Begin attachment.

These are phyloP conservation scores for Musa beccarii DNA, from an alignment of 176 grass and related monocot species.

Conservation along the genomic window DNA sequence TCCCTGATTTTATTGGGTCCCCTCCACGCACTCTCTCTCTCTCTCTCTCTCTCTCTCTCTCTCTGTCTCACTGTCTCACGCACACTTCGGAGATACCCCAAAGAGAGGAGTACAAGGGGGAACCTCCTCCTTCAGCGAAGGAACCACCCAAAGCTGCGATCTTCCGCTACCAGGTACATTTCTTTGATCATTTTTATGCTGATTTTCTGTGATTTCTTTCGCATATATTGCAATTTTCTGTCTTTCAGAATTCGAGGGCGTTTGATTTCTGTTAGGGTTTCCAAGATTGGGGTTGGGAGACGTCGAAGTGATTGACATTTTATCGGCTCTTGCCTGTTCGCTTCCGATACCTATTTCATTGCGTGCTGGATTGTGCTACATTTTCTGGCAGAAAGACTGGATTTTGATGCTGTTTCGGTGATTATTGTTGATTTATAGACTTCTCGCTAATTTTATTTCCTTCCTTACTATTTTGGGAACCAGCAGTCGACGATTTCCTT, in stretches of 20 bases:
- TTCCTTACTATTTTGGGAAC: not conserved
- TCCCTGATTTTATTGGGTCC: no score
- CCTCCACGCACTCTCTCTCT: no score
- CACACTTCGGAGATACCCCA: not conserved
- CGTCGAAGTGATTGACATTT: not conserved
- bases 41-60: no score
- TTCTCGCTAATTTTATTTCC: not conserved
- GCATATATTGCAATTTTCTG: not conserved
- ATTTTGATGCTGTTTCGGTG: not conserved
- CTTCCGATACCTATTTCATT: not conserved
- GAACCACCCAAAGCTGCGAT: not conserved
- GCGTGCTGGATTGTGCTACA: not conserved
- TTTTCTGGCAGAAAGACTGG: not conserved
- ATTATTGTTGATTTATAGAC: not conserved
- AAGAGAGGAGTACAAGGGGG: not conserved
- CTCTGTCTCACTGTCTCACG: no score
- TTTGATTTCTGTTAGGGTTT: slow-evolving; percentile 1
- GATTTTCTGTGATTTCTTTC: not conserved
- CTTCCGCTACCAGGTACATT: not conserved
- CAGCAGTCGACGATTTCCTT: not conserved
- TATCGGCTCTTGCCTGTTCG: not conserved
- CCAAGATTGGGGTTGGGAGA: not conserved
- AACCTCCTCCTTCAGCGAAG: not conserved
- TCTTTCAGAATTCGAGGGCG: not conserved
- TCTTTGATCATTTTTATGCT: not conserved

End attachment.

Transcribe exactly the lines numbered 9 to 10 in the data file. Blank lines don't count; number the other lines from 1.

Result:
- TTCTCGCTAATTTTATTTCC: not conserved
- GCATATATTGCAATTTTCTG: not conserved